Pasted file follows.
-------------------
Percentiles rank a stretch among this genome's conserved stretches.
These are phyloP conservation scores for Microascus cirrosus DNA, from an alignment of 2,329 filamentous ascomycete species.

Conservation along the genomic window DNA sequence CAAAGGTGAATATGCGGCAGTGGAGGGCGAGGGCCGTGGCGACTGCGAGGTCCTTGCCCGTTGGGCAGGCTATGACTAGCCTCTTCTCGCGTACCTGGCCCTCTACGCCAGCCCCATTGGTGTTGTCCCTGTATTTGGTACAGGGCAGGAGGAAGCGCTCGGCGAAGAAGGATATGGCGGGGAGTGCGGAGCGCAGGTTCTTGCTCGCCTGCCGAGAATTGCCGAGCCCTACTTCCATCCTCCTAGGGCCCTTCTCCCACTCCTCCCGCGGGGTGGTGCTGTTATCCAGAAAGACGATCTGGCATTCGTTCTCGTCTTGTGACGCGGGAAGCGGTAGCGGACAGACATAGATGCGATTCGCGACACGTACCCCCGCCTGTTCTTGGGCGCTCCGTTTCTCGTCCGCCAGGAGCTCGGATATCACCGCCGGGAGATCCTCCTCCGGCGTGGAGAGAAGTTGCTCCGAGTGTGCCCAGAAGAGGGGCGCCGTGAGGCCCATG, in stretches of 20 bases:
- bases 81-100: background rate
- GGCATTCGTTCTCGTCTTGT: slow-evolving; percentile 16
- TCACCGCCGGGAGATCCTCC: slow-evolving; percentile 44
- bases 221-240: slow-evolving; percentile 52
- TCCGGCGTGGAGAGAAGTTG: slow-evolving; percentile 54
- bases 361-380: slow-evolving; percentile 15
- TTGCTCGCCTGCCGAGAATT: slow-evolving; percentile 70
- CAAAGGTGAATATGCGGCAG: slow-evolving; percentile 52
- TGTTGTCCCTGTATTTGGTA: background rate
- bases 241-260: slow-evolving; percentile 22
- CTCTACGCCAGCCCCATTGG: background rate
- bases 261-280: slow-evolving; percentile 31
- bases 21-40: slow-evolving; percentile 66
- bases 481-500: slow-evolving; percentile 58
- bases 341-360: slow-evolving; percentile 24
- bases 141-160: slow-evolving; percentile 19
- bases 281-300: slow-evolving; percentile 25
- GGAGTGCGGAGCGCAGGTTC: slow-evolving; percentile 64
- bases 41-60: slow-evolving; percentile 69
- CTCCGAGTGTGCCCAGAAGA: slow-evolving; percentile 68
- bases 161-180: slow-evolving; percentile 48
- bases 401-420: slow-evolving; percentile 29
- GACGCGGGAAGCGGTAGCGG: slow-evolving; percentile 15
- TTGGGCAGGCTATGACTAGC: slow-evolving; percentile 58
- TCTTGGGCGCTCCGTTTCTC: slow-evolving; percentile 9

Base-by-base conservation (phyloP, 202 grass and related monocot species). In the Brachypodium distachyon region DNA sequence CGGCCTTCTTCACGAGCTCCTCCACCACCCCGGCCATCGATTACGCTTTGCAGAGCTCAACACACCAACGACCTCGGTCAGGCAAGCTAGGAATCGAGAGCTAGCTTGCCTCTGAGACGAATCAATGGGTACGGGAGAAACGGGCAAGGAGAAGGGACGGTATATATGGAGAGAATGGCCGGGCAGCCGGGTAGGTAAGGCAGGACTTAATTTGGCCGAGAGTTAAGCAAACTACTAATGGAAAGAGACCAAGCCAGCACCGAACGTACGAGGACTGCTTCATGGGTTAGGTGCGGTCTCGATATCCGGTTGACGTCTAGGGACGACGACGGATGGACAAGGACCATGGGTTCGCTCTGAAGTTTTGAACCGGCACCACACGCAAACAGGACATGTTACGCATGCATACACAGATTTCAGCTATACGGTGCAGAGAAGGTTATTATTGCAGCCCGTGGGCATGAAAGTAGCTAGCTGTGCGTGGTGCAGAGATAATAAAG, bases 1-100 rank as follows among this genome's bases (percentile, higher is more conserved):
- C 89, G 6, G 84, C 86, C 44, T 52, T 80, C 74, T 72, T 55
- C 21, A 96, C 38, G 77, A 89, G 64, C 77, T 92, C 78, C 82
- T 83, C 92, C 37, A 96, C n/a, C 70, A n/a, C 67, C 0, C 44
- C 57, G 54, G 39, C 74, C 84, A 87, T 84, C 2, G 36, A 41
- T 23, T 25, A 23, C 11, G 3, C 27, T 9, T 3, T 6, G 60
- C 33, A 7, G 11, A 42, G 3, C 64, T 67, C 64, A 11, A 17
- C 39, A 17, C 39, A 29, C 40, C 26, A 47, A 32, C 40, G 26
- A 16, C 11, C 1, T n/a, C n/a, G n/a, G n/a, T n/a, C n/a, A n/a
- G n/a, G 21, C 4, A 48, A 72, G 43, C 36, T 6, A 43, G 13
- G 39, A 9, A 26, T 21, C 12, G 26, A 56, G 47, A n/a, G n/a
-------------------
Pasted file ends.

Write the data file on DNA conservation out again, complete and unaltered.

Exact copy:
Percentiles rank a stretch among this genome's conserved stretches.
These are phyloP conservation scores for Microascus cirrosus DNA, from an alignment of 2,329 filamentous ascomycete species.

Conservation along the genomic window DNA sequence CAAAGGTGAATATGCGGCAGTGGAGGGCGAGGGCCGTGGCGACTGCGAGGTCCTTGCCCGTTGGGCAGGCTATGACTAGCCTCTTCTCGCGTACCTGGCCCTCTACGCCAGCCCCATTGGTGTTGTCCCTGTATTTGGTACAGGGCAGGAGGAAGCGCTCGGCGAAGAAGGATATGGCGGGGAGTGCGGAGCGCAGGTTCTTGCTCGCCTGCCGAGAATTGCCGAGCCCTACTTCCATCCTCCTAGGGCCCTTCTCCCACTCCTCCCGCGGGGTGGTGCTGTTATCCAGAAAGACGATCTGGCATTCGTTCTCGTCTTGTGACGCGGGAAGCGGTAGCGGACAGACATAGATGCGATTCGCGACACGTACCCCCGCCTGTTCTTGGGCGCTCCGTTTCTCGTCCGCCAGGAGCTCGGATATCACCGCCGGGAGATCCTCCTCCGGCGTGGAGAGAAGTTGCTCCGAGTGTGCCCAGAAGAGGGGCGCCGTGAGGCCCATG, in stretches of 20 bases:
- bases 81-100: background rate
- GGCATTCGTTCTCGTCTTGT: slow-evolving; percentile 16
- TCACCGCCGGGAGATCCTCC: slow-evolving; percentile 44
- bases 221-240: slow-evolving; percentile 52
- TCCGGCGTGGAGAGAAGTTG: slow-evolving; percentile 54
- bases 361-380: slow-evolving; percentile 15
- TTGCTCGCCTGCCGAGAATT: slow-evolving; percentile 70
- CAAAGGTGAATATGCGGCAG: slow-evolving; percentile 52
- TGTTGTCCCTGTATTTGGTA: background rate
- bases 241-260: slow-evolving; percentile 22
- CTCTACGCCAGCCCCATTGG: background rate
- bases 261-280: slow-evolving; percentile 31
- bases 21-40: slow-evolving; percentile 66
- bases 481-500: slow-evolving; percentile 58
- bases 341-360: slow-evolving; percentile 24
- bases 141-160: slow-evolving; percentile 19
- bases 281-300: slow-evolving; percentile 25
- GGAGTGCGGAGCGCAGGTTC: slow-evolving; percentile 64
- bases 41-60: slow-evolving; percentile 69
- CTCCGAGTGTGCCCAGAAGA: slow-evolving; percentile 68
- bases 161-180: slow-evolving; percentile 48
- bases 401-420: slow-evolving; percentile 29
- GACGCGGGAAGCGGTAGCGG: slow-evolving; percentile 15
- TTGGGCAGGCTATGACTAGC: slow-evolving; percentile 58
- TCTTGGGCGCTCCGTTTCTC: slow-evolving; percentile 9

Base-by-base conservation (phyloP, 202 grass and related monocot species). In the Brachypodium distachyon region DNA sequence CGGCCTTCTTCACGAGCTCCTCCACCACCCCGGCCATCGATTACGCTTTGCAGAGCTCAACACACCAACGACCTCGGTCAGGCAAGCTAGGAATCGAGAGCTAGCTTGCCTCTGAGACGAATCAATGGGTACGGGAGAAACGGGCAAGGAGAAGGGACGGTATATATGGAGAGAATGGCCGGGCAGCCGGGTAGGTAAGGCAGGACTTAATTTGGCCGAGAGTTAAGCAAACTACTAATGGAAAGAGACCAAGCCAGCACCGAACGTACGAGGACTGCTTCATGGGTTAGGTGCGGTCTCGATATCCGGTTGACGTCTAGGGACGACGACGGATGGACAAGGACCATGGGTTCGCTCTGAAGTTTTGAACCGGCACCACACGCAAACAGGACATGTTACGCATGCATACACAGATTTCAGCTATACGGTGCAGAGAAGGTTATTATTGCAGCCCGTGGGCATGAAAGTAGCTAGCTGTGCGTGGTGCAGAGATAATAAAG, bases 1-100 rank as follows among this genome's bases (percentile, higher is more conserved):
- C 89, G 6, G 84, C 86, C 44, T 52, T 80, C 74, T 72, T 55
- C 21, A 96, C 38, G 77, A 89, G 64, C 77, T 92, C 78, C 82
- T 83, C 92, C 37, A 96, C n/a, C 70, A n/a, C 67, C 0, C 44
- C 57, G 54, G 39, C 74, C 84, A 87, T 84, C 2, G 36, A 41
- T 23, T 25, A 23, C 11, G 3, C 27, T 9, T 3, T 6, G 60
- C 33, A 7, G 11, A 42, G 3, C 64, T 67, C 64, A 11, A 17
- C 39, A 17, C 39, A 29, C 40, C 26, A 47, A 32, C 40, G 26
- A 16, C 11, C 1, T n/a, C n/a, G n/a, G n/a, T n/a, C n/a, A n/a
- G n/a, G 21, C 4, A 48, A 72, G 43, C 36, T 6, A 43, G 13
- G 39, A 9, A 26, T 21, C 12, G 26, A 56, G 47, A n/a, G n/a